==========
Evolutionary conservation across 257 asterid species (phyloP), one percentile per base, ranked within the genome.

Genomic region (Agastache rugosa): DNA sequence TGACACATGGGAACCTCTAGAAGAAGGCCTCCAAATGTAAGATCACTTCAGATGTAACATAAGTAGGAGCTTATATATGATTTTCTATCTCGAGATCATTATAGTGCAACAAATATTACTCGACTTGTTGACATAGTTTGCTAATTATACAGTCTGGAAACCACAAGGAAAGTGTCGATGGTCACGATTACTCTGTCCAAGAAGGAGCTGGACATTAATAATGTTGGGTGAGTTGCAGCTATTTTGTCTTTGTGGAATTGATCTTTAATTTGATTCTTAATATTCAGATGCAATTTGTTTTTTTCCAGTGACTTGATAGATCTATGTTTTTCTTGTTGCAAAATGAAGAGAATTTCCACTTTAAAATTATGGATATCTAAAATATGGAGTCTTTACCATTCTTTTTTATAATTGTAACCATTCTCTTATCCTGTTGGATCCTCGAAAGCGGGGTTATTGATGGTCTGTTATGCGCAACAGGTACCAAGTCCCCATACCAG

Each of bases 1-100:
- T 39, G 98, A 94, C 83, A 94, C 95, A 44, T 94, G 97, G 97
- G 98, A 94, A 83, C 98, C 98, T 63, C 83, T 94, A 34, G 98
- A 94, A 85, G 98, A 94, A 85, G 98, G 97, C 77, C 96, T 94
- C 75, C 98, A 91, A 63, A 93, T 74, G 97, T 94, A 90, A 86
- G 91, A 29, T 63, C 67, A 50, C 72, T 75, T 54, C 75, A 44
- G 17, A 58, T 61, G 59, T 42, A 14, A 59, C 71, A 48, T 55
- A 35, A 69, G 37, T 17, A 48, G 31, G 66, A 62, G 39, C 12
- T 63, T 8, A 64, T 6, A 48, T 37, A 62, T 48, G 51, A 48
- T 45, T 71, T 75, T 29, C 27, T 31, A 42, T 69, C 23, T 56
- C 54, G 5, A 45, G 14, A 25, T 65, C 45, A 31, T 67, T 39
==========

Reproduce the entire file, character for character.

Evolutionary conservation across 257 asterid species (phyloP), one percentile per base, ranked within the genome.

Genomic region (Agastache rugosa): DNA sequence TGACACATGGGAACCTCTAGAAGAAGGCCTCCAAATGTAAGATCACTTCAGATGTAACATAAGTAGGAGCTTATATATGATTTTCTATCTCGAGATCATTATAGTGCAACAAATATTACTCGACTTGTTGACATAGTTTGCTAATTATACAGTCTGGAAACCACAAGGAAAGTGTCGATGGTCACGATTACTCTGTCCAAGAAGGAGCTGGACATTAATAATGTTGGGTGAGTTGCAGCTATTTTGTCTTTGTGGAATTGATCTTTAATTTGATTCTTAATATTCAGATGCAATTTGTTTTTTTCCAGTGACTTGATAGATCTATGTTTTTCTTGTTGCAAAATGAAGAGAATTTCCACTTTAAAATTATGGATATCTAAAATATGGAGTCTTTACCATTCTTTTTTATAATTGTAACCATTCTCTTATCCTGTTGGATCCTCGAAAGCGGGGTTATTGATGGTCTGTTATGCGCAACAGGTACCAAGTCCCCATACCAG

Each of bases 1-100:
- T 39, G 98, A 94, C 83, A 94, C 95, A 44, T 94, G 97, G 97
- G 98, A 94, A 83, C 98, C 98, T 63, C 83, T 94, A 34, G 98
- A 94, A 85, G 98, A 94, A 85, G 98, G 97, C 77, C 96, T 94
- C 75, C 98, A 91, A 63, A 93, T 74, G 97, T 94, A 90, A 86
- G 91, A 29, T 63, C 67, A 50, C 72, T 75, T 54, C 75, A 44
- G 17, A 58, T 61, G 59, T 42, A 14, A 59, C 71, A 48, T 55
- A 35, A 69, G 37, T 17, A 48, G 31, G 66, A 62, G 39, C 12
- T 63, T 8, A 64, T 6, A 48, T 37, A 62, T 48, G 51, A 48
- T 45, T 71, T 75, T 29, C 27, T 31, A 42, T 69, C 23, T 56
- C 54, G 5, A 45, G 14, A 25, T 65, C 45, A 31, T 67, T 39